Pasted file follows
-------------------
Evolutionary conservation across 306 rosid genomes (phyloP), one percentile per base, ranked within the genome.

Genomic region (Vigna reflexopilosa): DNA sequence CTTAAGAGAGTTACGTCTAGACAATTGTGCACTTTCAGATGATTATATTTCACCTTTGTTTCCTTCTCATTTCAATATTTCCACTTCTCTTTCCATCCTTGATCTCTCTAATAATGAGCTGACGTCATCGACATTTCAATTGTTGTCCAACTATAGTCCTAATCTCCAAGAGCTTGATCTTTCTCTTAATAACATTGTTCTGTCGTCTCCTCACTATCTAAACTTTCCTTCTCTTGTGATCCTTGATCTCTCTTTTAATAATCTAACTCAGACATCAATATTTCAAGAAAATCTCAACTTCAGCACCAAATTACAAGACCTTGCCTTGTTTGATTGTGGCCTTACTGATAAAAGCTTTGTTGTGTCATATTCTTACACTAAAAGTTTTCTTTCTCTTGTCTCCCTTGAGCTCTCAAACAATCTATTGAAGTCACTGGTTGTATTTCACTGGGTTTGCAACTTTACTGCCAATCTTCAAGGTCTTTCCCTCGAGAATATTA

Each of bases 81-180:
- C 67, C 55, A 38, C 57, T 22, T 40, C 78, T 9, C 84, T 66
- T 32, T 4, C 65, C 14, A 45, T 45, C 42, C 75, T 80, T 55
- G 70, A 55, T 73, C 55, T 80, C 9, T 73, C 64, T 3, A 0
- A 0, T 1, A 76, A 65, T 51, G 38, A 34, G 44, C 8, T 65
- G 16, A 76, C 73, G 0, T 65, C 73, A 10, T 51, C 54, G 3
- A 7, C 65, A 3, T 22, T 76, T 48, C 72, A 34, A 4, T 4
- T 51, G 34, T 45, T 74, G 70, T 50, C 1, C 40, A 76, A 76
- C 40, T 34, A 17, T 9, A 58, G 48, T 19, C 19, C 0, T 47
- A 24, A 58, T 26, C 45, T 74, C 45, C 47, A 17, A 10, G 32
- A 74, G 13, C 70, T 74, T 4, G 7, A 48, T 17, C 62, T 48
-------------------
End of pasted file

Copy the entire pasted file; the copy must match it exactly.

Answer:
Evolutionary conservation across 306 rosid genomes (phyloP), one percentile per base, ranked within the genome.

Genomic region (Vigna reflexopilosa): DNA sequence CTTAAGAGAGTTACGTCTAGACAATTGTGCACTTTCAGATGATTATATTTCACCTTTGTTTCCTTCTCATTTCAATATTTCCACTTCTCTTTCCATCCTTGATCTCTCTAATAATGAGCTGACGTCATCGACATTTCAATTGTTGTCCAACTATAGTCCTAATCTCCAAGAGCTTGATCTTTCTCTTAATAACATTGTTCTGTCGTCTCCTCACTATCTAAACTTTCCTTCTCTTGTGATCCTTGATCTCTCTTTTAATAATCTAACTCAGACATCAATATTTCAAGAAAATCTCAACTTCAGCACCAAATTACAAGACCTTGCCTTGTTTGATTGTGGCCTTACTGATAAAAGCTTTGTTGTGTCATATTCTTACACTAAAAGTTTTCTTTCTCTTGTCTCCCTTGAGCTCTCAAACAATCTATTGAAGTCACTGGTTGTATTTCACTGGGTTTGCAACTTTACTGCCAATCTTCAAGGTCTTTCCCTCGAGAATATTA

Each of bases 81-180:
- C 67, C 55, A 38, C 57, T 22, T 40, C 78, T 9, C 84, T 66
- T 32, T 4, C 65, C 14, A 45, T 45, C 42, C 75, T 80, T 55
- G 70, A 55, T 73, C 55, T 80, C 9, T 73, C 64, T 3, A 0
- A 0, T 1, A 76, A 65, T 51, G 38, A 34, G 44, C 8, T 65
- G 16, A 76, C 73, G 0, T 65, C 73, A 10, T 51, C 54, G 3
- A 7, C 65, A 3, T 22, T 76, T 48, C 72, A 34, A 4, T 4
- T 51, G 34, T 45, T 74, G 70, T 50, C 1, C 40, A 76, A 76
- C 40, T 34, A 17, T 9, A 58, G 48, T 19, C 19, C 0, T 47
- A 24, A 58, T 26, C 45, T 74, C 45, C 47, A 17, A 10, G 32
- A 74, G 13, C 70, T 74, T 4, G 7, A 48, T 17, C 62, T 48